Her novels are for Kingsolver a way of bringing before the wider public political and moral questions about the environment, climate change and social justice. She has been described as an activist writer. In 2000, Kingsolver established the Bellwether Prize, from her own resources, as a bi-annual literary prize “to encourage writers, publishers, and readers to consider how fiction engages visions of social change and human justice”. It is now the PEN/Bellwether Prize for Socially Engaged Fiction.

“The very least you can do in your life is to figure out what you hope for. The most you can do is live inside that hope, running down its hallways, touching the walls on both sides.” Barbara Kingsolver Animal Dreams (1990)

Creation Time Day 3 – Sir John Houghton

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Professor Sir John Houghton (Photo: CAT)

My chosen champion of the environment for Day 3 of this 30 day series of blogs for the season of Creation Time is Professor Sir John Houghton CBE FRS FLSW (born 1931), a leading expert on climate change from Wales. Houghton was co-chair of the Intergovernmental Panel on Climate Change’s scientific assessment working group. He was Director General of the UK Meteorological Office having been Professor of Atmospheric Physics at Oxford University.

Firmly rooted in the evangelical spirituality of Protestant Christianity Houghton is President of the John Ray Initiative, an educational charity which aims “to promote responsible environmental stewardship in accordance with Christian principles through Education, Research and Advocacy.” He is also a founder member of the International Society for Science and Religion.

He is a persuasive advocate for Christian engagement in environmental issues, and has had significant influence on the acceptance of human-induced climate change by conservative churches, including in the USA.

“We live in times when we are raping the Earth and exploiting the poor. The Bible, for instance, from its first chapters, through the prophets, the ministry of Jesus and to its last book, puts high priority on our responsibilities for caring for the Earth and caring for the poor.”  John Houghton 2009

Creation Time Day 2 – Wangari Maathai

Wangari-Maathai-Muta

Wangari Maathai . Photo: Green belt Movement website

In the second of my series of blog posts about champions of the environment I feature Wangari Maathai, Kenyan environmentalist, academic and politician, 1940 -2011.

Professor Wangari Maathai was the first African woman to be awarded the Nobel Peace Prize, which she received in 2004 for her contribution to sustainable development, democracy and peace.  As an environmental activist, Maathai is most well-known for founding the Green Belt Movement, which began encouraging rural Kenyan women to grow seedlings and to plants trees in their areas to prevent soil erosion, loss of water, and lack of fuel. Since its foundation in 1978 the Green Belt Movement (GBM) has supported the planting of over 51 million trees. Today GBM continues its work as an environmental organisation empowering communities, especially women, to conserve the environment and improve livelihoods.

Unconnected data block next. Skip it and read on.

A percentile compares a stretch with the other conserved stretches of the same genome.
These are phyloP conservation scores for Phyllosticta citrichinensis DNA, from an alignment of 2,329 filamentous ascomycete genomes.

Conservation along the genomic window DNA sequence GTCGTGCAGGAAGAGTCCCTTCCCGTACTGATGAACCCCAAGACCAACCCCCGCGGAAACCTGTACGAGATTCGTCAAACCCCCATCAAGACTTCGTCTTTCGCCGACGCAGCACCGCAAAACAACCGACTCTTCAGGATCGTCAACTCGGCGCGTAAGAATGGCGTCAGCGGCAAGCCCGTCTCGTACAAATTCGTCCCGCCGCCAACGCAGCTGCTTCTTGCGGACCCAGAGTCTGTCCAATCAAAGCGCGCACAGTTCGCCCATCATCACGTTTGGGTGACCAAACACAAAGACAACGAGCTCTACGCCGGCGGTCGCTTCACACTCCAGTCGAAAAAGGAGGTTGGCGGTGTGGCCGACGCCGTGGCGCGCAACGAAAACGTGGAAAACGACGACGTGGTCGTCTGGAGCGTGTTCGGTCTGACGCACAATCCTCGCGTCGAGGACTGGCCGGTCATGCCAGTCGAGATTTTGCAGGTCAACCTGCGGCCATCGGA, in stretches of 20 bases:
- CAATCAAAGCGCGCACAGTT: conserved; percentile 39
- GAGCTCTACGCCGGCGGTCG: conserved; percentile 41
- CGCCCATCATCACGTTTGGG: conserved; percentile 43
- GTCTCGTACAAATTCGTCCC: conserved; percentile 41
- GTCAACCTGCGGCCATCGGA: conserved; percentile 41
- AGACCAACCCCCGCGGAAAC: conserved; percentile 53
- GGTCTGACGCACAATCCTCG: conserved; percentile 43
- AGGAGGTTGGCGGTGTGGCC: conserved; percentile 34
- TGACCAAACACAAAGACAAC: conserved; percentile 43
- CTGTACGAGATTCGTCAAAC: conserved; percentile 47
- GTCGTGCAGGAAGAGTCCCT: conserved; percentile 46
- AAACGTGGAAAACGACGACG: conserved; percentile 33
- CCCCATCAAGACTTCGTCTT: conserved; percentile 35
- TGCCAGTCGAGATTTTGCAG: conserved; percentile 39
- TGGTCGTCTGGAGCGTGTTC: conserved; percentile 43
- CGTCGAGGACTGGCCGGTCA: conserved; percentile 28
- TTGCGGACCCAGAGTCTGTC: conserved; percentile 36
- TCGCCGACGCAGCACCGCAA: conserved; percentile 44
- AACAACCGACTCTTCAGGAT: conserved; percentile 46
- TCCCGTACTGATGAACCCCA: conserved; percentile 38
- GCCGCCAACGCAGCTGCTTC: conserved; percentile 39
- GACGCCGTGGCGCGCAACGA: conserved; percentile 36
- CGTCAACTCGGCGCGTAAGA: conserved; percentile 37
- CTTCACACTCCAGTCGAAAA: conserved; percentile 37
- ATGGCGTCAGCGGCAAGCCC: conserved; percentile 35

After many years campaigning – despite opposition and vilification from the ruling party – for greater political freedom and constitutional reform in Kenya, in 2002 she was elected a Member of Parliament and served as Assistant Minister in the Ministry for Environment and Natural Resources from 2003 to 2005.

In one of her books –  Replenishing the Earth: Spiritual Values for Healing Ourselves and the World (2010) – Maathai, who was rooted in the Christian faith tradition, explores how hope for healing for ourselves and the earth may be found in a re-dedication to the spiritual values common to many faiths:  respect, gratitude, love for the environment, self-improvement, and a commitment to service.

The Wangari Maathai Institute for Peace and Environmental Studies is now part of the University of Nairobi. It seeks to fulfil the vision of its founder to “To transfer knowledge and skills on sustainable use of natural resources from academic halls and laboratories to the citizenry in villages and rural communities throughout Africa. And, in doing so, encourage transformational leadership grounded and focused on improving people’s livelihoods and sharing cultures of peace.” (GBM website)

“When we plant trees we plant the seeds of peace and hope”

 Wangari Maathai